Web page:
E. GRADY JOLLY, Circuit Judge:
In this Class Action Fairness Act (CAFA) case, having roots in Hurricane Katrina and arising from a state program to assist homeowner victims, the defendant, American National Property & Casualty Company (ANPAC), appeals the judgment of the district court holding that it lacked subject matter jurisdiction over the case. This case was initiated as a class action, in state court under state law, by the State of Louisiana (the State). The State brought the suit against several insurers, including ANPAC, to recover on the homeowner insurance policies purchased by individual Louisiana citizens but assigned by the respective policy holders to the State in return for State financial assistance in repairing and rebuilding their homes in the wake of the hurricanes. The defendant insurance companies removed the case to federal court, asserting jurisdiction under CAFA. The federal court certified a question relating to the legality of the assignment of the policies to the
We hold that the general rule regarding federal jurisdiction over a removed case controls here: Jurisdictional facts are determined at the time of removal, not by subsequent events. Because at the time of removal CAFA supplied federal subject matter jurisdiction over these cases — as a prior panel of this court explicitly had held — we hold that CAFA continues to provide jurisdiction over these individual cases notwithstanding their severance from the class. Accordingly, we REVERSE the judgments of the district courts and REMAND for further proceedings not inconsistent with this opinion.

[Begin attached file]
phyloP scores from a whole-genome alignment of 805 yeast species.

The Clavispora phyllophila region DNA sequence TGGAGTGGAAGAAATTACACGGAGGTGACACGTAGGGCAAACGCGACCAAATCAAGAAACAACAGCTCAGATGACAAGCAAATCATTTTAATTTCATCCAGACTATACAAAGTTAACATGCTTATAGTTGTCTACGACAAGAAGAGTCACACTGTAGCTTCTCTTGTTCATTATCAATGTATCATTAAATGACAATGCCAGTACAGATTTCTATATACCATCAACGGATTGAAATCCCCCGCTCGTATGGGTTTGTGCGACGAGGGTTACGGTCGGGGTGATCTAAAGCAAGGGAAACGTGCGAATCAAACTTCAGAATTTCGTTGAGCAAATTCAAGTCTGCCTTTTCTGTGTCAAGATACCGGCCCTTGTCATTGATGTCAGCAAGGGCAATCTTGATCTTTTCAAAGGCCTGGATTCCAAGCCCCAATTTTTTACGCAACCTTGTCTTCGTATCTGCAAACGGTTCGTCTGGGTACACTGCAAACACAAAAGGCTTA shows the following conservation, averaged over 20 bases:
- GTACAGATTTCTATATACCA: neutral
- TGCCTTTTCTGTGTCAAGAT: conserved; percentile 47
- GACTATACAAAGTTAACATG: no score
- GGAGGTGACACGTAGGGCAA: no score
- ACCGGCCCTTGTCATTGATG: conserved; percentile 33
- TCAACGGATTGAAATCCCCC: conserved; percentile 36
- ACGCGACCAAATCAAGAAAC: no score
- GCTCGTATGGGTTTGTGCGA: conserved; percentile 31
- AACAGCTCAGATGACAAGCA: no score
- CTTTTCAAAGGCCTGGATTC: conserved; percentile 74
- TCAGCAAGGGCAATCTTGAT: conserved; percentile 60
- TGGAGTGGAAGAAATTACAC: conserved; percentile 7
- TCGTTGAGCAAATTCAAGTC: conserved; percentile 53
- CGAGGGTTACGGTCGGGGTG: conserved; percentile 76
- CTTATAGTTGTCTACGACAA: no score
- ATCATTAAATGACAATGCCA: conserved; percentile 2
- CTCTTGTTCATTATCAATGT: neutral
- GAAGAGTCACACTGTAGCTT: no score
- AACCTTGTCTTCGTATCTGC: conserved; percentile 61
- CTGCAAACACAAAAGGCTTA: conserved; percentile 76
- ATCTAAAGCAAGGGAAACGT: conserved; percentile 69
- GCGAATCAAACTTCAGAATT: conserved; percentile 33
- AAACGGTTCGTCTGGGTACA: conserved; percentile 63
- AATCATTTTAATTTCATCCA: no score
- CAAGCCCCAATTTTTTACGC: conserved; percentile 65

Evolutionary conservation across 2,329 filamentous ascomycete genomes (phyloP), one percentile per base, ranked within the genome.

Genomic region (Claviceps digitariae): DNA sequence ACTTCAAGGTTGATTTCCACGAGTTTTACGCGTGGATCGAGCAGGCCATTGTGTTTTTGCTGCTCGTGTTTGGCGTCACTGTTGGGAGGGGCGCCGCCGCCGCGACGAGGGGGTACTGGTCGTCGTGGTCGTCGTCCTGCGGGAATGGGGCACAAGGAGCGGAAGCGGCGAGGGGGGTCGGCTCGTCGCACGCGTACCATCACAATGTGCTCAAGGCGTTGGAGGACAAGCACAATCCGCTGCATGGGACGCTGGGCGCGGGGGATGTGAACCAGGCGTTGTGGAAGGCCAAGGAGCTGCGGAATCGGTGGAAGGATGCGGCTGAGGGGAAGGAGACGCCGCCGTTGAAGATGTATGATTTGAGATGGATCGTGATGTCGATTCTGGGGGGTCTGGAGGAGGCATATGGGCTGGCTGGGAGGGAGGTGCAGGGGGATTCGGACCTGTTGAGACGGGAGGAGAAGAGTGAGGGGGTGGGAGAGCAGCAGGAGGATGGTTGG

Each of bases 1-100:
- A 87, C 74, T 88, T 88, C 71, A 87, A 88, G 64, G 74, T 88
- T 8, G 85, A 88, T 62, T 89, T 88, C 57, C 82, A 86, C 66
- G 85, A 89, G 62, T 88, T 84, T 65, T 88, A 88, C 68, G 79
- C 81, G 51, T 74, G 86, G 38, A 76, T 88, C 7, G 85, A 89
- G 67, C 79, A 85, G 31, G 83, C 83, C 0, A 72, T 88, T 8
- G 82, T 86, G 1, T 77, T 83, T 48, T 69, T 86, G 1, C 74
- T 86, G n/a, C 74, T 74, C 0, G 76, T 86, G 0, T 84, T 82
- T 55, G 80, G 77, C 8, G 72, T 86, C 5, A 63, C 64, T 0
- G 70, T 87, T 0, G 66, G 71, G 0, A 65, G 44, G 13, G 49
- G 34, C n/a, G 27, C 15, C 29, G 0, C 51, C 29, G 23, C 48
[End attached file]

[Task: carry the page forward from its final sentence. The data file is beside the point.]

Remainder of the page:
As a result of the damage inflicted on Louisiana by Hurricanes Katrina and Rita, the State of Louisiana — with funding from the Department of Housing and Urban Development — initiated the Louisiana Road Home program. Through this program, the State distributed funds to residents to assist efforts to rebuild homes damaged by the hurricanes. In return for these funds, and to avoid the homeowners recovering duplicate payments from multiple sources, citizens participating in the Road Home program were required to assign to the State the homeowner's rights against his insurer up to the amount received from the program.
In August 2007, the State initiated a class action lawsuit in Louisiana state court to recover on the insurance policies of its citizens. The suit was brought under Louisiana Code of Civil Procedure Article 591(A) — a state class action statute — and named several insurance companies as defendants. This Road Home Litigation has been ongoing ever since. We will only recount the relevant procedural steps that have brought the case before this panel.
After the Road Home Litigation was filed, the insurance company defendants removed the case to federal court. The State moved to remand arguing that the court lacked subject matter jurisdiction. The defendants argued, and the district court agreed, that because the case was brought under a state class action statute, more than $5,000,000 was in controversy, and minimal diversity existed, CAFA supplied federal subject matter jurisdiction. The State requested permission to appeal the district court's denial of its motion to remand. This court granted permission to appeal, and subsequently affirmed the judgment of the district court holding that CAFA supplied federal jurisdiction. In re Katrina Canal Litig. Breaches, 524 F.3d 700, 705-12 (5th Cir.2008).